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5 Ways to Celebrate July 4th in New York City

New York City Insider Guides
by Julie Schwietert Jul 4, 2010
Last year, I made the mistake of “doing” the Macy’s Annual Fireworks Show.

I WAS HUGELY PREGNANT, and I waddled toward the West Side Highway, hoping someone would feel sorry for me and share their patch of grass in the Hudson River Park. No such luck, though; by 6, the police had already closed access to the park. I was relegated to a standing only section of the street near 9th Avenue, where I could only tell fireworks were going off by their sound.

Never again.

If you’re still convinced the Macy’s show is the way to go, then the strange combination of Justin Bieber, Enrique Iglesias, The New York Pops Orchestra, and the Mormon Tabernacle Choir should send you running in the opposite direction.

Here are a few alternatives to the fireworks:

1. Rosanne Cash concert on Governors Island.

The Rosanne Cash concert is just one of several special events scheduled to take place on Governors Island on the 4th. If the music doesn’t interest you, you can ride a bike around the island. Make sure you take an earlier ferry; Governors Island is getting increasingly popular and lines are longer and longer every time I head over there.

2. Nathan’s Famous Hot Dog Eating Contest.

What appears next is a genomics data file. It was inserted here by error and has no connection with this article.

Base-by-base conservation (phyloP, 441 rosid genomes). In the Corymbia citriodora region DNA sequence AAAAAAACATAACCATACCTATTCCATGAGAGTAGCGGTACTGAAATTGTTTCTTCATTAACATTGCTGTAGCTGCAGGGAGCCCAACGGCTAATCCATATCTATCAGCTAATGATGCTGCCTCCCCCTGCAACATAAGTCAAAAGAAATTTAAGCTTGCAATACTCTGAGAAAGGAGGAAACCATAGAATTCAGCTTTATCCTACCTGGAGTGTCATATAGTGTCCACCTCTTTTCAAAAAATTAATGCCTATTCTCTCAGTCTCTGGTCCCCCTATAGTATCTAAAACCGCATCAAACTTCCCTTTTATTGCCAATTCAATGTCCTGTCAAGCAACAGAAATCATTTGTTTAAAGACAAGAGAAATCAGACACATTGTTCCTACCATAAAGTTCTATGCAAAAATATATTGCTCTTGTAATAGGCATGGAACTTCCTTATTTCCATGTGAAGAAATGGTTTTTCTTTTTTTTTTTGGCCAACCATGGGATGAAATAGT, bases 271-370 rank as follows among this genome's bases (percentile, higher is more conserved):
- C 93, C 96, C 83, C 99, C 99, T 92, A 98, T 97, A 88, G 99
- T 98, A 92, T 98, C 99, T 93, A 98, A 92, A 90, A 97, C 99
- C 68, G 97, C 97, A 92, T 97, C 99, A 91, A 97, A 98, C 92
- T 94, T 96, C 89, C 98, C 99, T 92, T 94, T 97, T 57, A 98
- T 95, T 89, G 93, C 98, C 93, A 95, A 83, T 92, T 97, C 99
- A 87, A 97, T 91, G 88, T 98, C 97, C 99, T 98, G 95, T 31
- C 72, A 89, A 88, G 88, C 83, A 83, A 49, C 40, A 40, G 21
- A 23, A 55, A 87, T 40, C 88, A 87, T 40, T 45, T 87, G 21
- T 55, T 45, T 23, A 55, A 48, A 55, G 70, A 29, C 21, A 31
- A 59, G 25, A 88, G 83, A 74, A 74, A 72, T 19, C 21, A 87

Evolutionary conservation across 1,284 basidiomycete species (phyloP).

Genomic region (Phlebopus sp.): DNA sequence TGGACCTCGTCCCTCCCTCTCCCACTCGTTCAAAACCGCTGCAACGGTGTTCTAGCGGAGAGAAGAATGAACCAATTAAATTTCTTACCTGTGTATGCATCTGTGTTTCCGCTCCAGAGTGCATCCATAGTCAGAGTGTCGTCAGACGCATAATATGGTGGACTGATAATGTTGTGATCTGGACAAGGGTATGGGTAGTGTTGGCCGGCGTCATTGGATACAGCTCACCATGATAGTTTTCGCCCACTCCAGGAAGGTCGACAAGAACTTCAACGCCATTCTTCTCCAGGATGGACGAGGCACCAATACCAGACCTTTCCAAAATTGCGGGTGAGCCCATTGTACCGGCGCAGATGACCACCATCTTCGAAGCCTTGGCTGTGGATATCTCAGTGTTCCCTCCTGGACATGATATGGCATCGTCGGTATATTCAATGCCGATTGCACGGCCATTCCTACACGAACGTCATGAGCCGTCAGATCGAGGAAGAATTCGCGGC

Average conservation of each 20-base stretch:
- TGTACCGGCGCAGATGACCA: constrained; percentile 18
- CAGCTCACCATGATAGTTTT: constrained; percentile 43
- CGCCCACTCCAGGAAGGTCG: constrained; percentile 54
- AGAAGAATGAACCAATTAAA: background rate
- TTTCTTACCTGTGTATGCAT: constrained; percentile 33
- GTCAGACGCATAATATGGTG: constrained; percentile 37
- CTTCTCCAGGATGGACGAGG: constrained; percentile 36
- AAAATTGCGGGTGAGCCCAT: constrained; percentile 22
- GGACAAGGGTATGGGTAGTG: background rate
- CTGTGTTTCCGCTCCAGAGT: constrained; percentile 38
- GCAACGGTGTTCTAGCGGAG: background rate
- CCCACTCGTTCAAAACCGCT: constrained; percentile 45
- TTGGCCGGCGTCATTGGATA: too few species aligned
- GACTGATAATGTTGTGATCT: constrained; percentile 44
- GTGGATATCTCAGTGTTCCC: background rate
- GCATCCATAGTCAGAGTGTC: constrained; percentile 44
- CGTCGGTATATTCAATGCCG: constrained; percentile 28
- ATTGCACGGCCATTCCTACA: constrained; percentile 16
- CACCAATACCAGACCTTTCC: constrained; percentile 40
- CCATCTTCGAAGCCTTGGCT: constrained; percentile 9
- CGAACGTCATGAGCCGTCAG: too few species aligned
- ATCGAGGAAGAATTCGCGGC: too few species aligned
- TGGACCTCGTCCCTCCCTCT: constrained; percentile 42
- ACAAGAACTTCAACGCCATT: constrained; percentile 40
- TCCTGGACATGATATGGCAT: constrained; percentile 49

Though major contender Takeru Kobayashi will sit out this year’s event due to a contractual conflict, the show will go on in Coney Island. This is the 94th year of the hot dog eating contest, which will start at noon. Get there early — this contest is strangely popular; last year, police estimated the crowd to have topped 40,000.

Hot dogs downed in 10 minutes? 68.

3. Red, White, & Brews 4th of July Bash at Long Island City’s Water Taxi Beach.

It’s free. There’s beer. And live music and DJ sets all day — from 1PM until 1AM (but no fireworks, as far as we know).

4. Staten Island’s Independence Day Parade

Uncle Sam on stilts, sno-cones, and musical performances are all part of the Staten Island parade, which steps off at 12:30.

5. Declaration of Independence Exhibit at The New York Public Library

If you’re feeling contemplative (or if you just want to get inside for some air conditioning — it’s supposed to top 94 degrees today), visit the main branch of the NYPL on Fifth Avenue to view a copy of the Declaration of Independence that was written in Thomas Jefferson’s hand. The exhibit is open from 1-5PM.

And if you’re unable to imagine the 4th without fireworks, then you can test your luck at these places:

*Ink48 Hotel’s Press Bar, a rooftop bar with views of the Hudson. Tickets are costly and are likely to be in short supply.

*The Empire State Building closes to regular visitors from 8-10:30PM, opening the 86th-floor observation deck for guests with special July 4th tickets.

*Anywhere along JFK Boulevard in Weehawken, New Jersey. This street runs right along the Jersey side of the Hudson River. Expect crowds, especially since Jersey canceled its biggest fireworks shindig.

Community Connection:

Planning a last minute party? Read How to Green Your 4th of July Party for ideas about an environmentally friendly celebration.

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